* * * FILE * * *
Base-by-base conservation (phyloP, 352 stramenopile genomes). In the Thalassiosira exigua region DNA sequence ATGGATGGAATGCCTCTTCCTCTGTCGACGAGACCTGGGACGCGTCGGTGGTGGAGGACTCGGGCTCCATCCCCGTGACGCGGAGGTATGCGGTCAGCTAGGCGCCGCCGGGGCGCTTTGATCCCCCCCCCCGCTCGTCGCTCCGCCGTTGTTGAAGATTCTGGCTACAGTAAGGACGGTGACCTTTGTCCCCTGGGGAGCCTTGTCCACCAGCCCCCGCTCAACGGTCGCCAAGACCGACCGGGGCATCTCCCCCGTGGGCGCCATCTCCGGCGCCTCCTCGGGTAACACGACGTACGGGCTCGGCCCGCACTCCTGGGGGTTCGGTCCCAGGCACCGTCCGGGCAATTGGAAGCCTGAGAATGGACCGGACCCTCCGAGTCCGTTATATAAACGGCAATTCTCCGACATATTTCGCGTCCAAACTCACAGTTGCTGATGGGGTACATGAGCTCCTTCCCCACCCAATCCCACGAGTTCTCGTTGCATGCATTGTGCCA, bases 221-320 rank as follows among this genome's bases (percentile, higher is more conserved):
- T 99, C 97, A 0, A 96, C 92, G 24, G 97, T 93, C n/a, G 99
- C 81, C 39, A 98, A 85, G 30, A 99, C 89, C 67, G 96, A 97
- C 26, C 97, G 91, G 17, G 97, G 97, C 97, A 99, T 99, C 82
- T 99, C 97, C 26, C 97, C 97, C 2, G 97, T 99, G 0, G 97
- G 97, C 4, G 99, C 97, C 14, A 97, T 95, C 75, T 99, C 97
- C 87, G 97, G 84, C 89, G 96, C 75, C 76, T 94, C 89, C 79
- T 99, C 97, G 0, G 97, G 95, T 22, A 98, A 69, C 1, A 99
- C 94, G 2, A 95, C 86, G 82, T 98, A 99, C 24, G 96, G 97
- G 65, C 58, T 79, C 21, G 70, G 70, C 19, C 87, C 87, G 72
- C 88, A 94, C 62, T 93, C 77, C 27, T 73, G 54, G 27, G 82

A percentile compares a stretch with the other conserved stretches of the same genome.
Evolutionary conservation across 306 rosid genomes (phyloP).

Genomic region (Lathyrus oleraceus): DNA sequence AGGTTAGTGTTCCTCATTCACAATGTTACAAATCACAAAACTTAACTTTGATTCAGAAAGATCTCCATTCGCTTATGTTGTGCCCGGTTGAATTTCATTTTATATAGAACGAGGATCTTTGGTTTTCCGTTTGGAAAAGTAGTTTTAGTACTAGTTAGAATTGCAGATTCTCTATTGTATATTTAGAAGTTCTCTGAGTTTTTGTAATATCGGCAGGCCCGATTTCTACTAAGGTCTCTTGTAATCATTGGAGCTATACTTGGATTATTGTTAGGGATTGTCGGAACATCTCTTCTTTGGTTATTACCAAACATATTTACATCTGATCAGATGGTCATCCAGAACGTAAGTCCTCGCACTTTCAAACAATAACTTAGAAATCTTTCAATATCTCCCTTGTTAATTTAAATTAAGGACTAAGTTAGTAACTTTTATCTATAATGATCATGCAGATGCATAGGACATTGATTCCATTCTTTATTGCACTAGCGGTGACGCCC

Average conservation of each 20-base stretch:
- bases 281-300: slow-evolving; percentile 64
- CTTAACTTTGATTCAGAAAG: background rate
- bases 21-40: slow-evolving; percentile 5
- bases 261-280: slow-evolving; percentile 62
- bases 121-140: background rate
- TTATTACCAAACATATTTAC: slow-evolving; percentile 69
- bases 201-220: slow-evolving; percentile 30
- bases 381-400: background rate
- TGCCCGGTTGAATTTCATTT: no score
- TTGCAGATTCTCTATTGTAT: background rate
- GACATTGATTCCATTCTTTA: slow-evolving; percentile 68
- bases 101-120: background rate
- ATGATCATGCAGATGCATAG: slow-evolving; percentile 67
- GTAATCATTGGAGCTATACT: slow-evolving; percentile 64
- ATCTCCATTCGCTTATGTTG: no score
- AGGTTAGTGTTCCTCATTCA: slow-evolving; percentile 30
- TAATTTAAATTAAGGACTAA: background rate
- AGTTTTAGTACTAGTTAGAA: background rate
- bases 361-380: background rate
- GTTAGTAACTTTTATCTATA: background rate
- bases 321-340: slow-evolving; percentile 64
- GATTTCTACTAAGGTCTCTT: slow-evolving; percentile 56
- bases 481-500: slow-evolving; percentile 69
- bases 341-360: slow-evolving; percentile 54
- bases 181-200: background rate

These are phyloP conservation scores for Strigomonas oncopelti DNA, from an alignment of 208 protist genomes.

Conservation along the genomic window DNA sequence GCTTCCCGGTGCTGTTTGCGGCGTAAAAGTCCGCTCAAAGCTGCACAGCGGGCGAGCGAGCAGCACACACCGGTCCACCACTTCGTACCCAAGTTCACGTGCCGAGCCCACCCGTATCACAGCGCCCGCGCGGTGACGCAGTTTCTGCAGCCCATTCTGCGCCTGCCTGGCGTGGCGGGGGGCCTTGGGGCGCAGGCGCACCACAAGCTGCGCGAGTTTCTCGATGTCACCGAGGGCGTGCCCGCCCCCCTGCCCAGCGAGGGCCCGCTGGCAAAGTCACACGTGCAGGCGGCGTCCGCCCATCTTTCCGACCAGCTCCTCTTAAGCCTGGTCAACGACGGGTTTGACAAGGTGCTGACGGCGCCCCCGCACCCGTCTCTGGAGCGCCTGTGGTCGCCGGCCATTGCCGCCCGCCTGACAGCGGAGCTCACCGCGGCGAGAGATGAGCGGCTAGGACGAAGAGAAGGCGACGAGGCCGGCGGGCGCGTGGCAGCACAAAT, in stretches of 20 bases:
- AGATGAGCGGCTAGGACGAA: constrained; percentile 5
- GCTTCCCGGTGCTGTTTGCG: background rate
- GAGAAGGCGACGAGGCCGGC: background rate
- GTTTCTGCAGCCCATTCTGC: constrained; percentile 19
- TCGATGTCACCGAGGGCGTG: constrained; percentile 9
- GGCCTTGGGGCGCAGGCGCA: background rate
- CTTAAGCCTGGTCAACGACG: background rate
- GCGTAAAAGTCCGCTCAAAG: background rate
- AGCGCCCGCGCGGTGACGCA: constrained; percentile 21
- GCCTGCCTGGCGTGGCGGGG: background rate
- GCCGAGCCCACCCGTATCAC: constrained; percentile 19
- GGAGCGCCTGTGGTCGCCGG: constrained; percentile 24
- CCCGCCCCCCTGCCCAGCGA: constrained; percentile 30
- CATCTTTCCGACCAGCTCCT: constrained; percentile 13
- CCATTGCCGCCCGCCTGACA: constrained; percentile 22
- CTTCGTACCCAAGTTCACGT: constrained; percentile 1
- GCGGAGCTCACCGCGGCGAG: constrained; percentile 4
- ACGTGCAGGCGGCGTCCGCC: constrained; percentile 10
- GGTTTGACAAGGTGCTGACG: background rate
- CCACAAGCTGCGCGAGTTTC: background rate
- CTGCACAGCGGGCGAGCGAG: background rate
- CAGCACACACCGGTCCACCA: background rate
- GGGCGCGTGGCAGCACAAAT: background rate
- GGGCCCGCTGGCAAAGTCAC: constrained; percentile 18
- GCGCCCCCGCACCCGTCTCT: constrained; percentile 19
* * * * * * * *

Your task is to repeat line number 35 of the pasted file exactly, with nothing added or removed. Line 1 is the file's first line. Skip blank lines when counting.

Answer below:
- GTTAGTAACTTTTATCTATA: background rate